[ Post Comment ]

Comment #7 posted by rchandar on March 26, 2005 at 20:18:18 PT:
absolutely, max--no charge of authority should be that intent on persecuting the sick. Sad place, Indiana is.--rchandar
[ Post Comment ]

Comment #6 posted by painwithnoinsurance on March 26, 2005 at 08:31:17 PT
Thanks for the invitation. Maybe someday this state and every other state in this blessed country will not commit hate crimes on its citizens and start helping human being instead of condeming them. It's not my desire to be intoxicated but just to feel better and live my life to its fullest while i'm still here.
[ Post Comment ]

Comment #5 posted by rchandar on March 26, 2005 at 06:38:42 PT:
maybe it's just me...
...i don't know, i could be behind the times. maybe i'm still an old-fashioned brahmin at heart. but to me, only slimey people would ever look through someone's trash to find dirt on people. just me.--rchandar
[ Post Comment ]

Comment #4 posted by Max Flowers on March 25, 2005 at 19:02:49 PT
hi there, if you can you should move to California. Fu%k Indiana if that's how they will treat you. State officials in CA for the most part fully respect the medical cannabis law we've made here. You could safely grow and people will respect your needs. Screw that nazi police state, we'd love to have you here. I could never live somewhere where the local cops would do that to me!
[ Post Comment ]

Comment #3 posted by painwithnoinsurance on March 25, 2005 at 11:19:42 PT
Garbage patrol
The Indiana State Police went through my trash after observing me purchasing hydroponic equiptment from the internet. I guess this one site I purchased from was owned by the DEA because it was stated on an affidavit. They found a one inch marijuana stem in my trash then waited the next week's trash pickup only to find nothing. Regardless, they got a search warrant and showed up at my house with their cars lined up all along the street. There must have been 8 of them, some wearing bullet proof vest, army boots, and looking like a military operation. I let them in fearing they would brake the door down; they all had guns pointed at me from every direction on the porch out on the lawn on the side of the porch. They tore up my house searching the place only to find two plants 3 inches high. I think they knew their army of men searching my very small 800 square feet house was a little overkill. They seemed to have a lot of hate towards people who grow marijuana that was a bit excessive in my opinion. They don't treat any of my possesions with respect and made more of a mess than was necessary--all of which seemed to come from hate. Staightening my house back up was a major job for me because they didn't put anything back in its place which scattered everwhere demonstrated a lack of respect. I was growing two plants of marijuana to relieve my pain of degenerative disk disease in my lower back and neck that has me in pain everyday 24/7. I thank god my pain is not any worse than it already is because at times it is not easy to put up with. It was my decision to grow marijuana after taking all of the different kinds of medications prescribed by the many different doctors I have seen for this condition in the past. I have come to the conclusion that there just isn't anything that works worth a dam for back pain (at least anything I have ever tried) for this condition at any pharmacy. I took all of these different pills for years and they all seem to barely work make me feel drunk and dehydrated all the time. Marijuana helps me relax my spasms and reduce my pain, but the law keeps me from using it, so I just suffer with it along with the extreme fatuge that I guess comes from the almost constant pain naging me. It's not always extreme pain, but it's just there constantly.The newly elected governor of Indiana says the state is not broke it is bankrupt. The state is cutting funding for many things because they have no money. A veteran's hospital is closing in this area outraging many people. The state is starting to rely more and more on gambling for income. They even fund a program every year for local police to work overtime and stand on street corners for a week and watch for people not wearing seatbelts. Indiana is bankrupt but they have the money to send an army of police with their guns and cars parked along a whole city block for just two tiny marijuana plants. A government fighting wars against its own people sure is expensive.This government cannot provide health insurance to a huge portion of its people but sure can fight a war against drug abuse.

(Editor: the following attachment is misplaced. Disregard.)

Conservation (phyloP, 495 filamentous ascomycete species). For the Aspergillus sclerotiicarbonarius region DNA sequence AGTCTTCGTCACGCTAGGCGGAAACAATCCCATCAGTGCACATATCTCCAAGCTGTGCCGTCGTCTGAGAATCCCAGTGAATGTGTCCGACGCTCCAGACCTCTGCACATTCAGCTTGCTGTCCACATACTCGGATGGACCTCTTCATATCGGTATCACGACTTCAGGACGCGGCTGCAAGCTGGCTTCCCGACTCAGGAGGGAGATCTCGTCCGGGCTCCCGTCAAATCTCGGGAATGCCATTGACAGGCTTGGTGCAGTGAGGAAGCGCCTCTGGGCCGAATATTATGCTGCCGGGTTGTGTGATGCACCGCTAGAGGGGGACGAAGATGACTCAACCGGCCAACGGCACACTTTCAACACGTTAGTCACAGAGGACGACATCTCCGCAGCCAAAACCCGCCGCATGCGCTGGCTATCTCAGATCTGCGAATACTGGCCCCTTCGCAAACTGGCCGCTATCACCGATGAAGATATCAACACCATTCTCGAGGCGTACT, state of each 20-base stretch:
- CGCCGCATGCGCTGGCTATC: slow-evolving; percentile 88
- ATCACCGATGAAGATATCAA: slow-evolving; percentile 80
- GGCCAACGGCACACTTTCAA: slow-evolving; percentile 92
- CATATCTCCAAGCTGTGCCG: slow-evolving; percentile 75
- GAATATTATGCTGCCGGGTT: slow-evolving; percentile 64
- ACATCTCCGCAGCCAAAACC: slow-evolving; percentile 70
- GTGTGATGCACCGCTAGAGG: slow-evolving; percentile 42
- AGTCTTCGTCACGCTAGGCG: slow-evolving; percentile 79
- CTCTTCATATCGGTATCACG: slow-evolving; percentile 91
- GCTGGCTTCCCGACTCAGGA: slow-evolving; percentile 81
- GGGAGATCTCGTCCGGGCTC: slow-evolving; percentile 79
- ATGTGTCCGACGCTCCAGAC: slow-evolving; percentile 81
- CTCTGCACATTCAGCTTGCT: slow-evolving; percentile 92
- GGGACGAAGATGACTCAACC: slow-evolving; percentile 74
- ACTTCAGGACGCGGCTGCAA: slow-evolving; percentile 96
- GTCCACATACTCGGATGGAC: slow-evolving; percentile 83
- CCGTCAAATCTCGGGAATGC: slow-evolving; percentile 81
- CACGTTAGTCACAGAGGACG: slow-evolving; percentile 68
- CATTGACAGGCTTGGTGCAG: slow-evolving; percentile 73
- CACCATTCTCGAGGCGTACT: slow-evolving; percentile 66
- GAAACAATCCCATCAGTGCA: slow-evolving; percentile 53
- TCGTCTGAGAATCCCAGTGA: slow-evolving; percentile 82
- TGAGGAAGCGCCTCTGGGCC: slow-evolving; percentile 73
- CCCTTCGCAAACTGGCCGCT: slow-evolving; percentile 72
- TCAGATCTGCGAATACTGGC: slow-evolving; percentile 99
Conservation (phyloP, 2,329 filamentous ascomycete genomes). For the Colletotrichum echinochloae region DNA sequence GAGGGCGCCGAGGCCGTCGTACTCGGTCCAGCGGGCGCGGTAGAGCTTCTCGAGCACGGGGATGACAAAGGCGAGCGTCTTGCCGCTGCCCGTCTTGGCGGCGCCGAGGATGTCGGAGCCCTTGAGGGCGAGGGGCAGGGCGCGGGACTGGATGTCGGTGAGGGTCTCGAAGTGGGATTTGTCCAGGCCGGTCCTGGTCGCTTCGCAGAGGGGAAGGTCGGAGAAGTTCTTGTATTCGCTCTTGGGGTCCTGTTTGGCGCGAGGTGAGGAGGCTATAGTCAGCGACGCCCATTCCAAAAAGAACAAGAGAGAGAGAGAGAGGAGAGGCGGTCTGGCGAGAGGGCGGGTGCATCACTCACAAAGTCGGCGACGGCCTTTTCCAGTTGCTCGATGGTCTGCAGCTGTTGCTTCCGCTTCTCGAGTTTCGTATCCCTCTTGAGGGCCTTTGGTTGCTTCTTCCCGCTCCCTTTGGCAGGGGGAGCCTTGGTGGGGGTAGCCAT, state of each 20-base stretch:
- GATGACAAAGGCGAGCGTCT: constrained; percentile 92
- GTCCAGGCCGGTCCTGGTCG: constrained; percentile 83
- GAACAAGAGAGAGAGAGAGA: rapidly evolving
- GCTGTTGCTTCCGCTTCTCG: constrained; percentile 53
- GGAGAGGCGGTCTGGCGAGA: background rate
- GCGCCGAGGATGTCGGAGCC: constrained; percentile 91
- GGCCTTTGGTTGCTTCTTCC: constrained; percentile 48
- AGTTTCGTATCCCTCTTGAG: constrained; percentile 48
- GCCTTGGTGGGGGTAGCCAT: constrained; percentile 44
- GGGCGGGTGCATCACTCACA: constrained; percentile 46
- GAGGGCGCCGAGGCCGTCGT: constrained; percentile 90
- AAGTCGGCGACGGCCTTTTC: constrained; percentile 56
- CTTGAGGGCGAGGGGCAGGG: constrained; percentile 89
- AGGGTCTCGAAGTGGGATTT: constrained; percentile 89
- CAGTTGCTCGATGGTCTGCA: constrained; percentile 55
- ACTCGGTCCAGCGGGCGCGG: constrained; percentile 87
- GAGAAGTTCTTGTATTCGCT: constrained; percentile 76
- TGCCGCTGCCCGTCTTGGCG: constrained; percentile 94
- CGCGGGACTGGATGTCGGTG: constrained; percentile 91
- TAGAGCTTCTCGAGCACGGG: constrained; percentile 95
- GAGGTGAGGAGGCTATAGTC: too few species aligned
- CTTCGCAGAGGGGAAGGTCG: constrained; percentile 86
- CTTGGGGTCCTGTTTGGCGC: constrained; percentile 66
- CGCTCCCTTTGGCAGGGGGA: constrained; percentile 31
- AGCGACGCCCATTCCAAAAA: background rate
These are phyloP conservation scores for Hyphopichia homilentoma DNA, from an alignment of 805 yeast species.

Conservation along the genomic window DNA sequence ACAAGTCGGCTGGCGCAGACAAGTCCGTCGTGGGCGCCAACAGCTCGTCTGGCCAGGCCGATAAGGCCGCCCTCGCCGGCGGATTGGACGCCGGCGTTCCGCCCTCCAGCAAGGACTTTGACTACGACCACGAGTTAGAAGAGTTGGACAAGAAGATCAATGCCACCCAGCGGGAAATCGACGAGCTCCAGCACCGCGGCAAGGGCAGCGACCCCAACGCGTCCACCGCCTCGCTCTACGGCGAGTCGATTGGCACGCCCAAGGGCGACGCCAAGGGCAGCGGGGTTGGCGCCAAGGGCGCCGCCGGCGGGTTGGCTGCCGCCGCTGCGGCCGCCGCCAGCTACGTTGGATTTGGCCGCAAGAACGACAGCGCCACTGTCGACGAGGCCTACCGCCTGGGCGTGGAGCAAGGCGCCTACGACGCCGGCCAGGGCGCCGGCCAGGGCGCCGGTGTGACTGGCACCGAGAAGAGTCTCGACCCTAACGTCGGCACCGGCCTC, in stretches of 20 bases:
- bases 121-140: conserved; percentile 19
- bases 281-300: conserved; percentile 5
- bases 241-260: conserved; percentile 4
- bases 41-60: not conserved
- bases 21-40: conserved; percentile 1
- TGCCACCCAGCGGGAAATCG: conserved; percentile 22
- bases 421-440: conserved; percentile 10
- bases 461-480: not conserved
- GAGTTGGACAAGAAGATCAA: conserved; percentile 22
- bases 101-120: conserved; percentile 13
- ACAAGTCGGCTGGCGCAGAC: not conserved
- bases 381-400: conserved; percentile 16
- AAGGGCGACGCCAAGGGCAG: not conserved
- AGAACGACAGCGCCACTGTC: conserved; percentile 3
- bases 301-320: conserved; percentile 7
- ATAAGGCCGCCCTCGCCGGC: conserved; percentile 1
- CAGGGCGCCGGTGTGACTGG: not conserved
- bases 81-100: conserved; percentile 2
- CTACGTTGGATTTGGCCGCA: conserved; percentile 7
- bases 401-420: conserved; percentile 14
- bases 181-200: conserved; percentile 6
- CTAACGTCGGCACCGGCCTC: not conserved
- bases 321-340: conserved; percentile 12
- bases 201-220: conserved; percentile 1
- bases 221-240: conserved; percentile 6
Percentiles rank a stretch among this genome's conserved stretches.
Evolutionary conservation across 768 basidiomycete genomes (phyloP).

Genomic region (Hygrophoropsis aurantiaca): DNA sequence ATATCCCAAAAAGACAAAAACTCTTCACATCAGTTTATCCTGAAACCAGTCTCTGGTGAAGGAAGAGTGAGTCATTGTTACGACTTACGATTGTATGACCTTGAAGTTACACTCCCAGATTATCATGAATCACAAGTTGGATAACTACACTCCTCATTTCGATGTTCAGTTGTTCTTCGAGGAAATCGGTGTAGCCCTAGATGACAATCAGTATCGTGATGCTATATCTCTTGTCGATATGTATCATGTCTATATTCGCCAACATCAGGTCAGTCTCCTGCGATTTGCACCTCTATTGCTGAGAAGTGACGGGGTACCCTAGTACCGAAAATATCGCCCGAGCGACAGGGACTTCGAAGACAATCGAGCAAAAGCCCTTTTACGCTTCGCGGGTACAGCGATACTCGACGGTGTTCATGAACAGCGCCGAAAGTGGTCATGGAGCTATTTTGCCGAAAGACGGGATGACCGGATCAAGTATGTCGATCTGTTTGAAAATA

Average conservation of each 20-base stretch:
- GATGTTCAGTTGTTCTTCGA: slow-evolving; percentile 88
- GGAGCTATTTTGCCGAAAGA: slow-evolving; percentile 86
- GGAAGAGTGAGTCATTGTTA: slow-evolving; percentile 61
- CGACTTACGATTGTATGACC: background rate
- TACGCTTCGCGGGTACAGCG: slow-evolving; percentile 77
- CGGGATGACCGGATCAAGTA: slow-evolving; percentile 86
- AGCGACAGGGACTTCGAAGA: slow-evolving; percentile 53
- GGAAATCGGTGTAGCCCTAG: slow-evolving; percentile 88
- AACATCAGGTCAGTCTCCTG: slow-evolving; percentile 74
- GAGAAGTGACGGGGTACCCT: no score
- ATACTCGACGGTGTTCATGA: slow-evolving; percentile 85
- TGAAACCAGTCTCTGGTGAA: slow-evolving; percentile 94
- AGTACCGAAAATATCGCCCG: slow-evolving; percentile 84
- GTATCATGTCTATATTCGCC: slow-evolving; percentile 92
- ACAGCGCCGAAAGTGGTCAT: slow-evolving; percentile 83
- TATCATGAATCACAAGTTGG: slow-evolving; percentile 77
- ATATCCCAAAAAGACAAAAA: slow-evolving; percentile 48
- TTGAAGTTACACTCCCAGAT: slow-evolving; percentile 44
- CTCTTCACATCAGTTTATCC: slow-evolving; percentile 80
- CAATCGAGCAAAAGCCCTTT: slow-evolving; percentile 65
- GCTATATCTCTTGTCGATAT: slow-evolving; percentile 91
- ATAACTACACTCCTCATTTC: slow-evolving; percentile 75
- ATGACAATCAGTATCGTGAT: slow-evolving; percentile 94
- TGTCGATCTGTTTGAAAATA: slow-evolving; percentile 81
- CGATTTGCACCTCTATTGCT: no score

[ Post Comment ]

Comment #2 posted by global_warming on March 25, 2005 at 09:41:39 PT
So What Is Wrong?
with pigs loving garbage, and trash. Pigs are most comfortable in the coolwater of muddied crap and other such filth.The old saying, birds of a feather stay together.As for law enforcement folks, this goes to show how far down this insane war on people/drugs has plummeted, imagine a proud officer having to stain his uniform, his senses to plow through filth and garbage, bet thats something he writes home to momma about.
[ Post Comment ]

Comment #1 posted by potpal on March 25, 2005 at 09:17:40 PT
Cover your tracks...
Buckle your seat belt.
Don't speed. Use cruise control.
Check your auto/brake lights.
Sow every seed, preferrably around city hall.
Mind your trash. 
Use Visine.
Hide your yellow star.They're out to get you and your belongings. Don't help them.Teach your children well.
[ Post Comment ]

Post Comment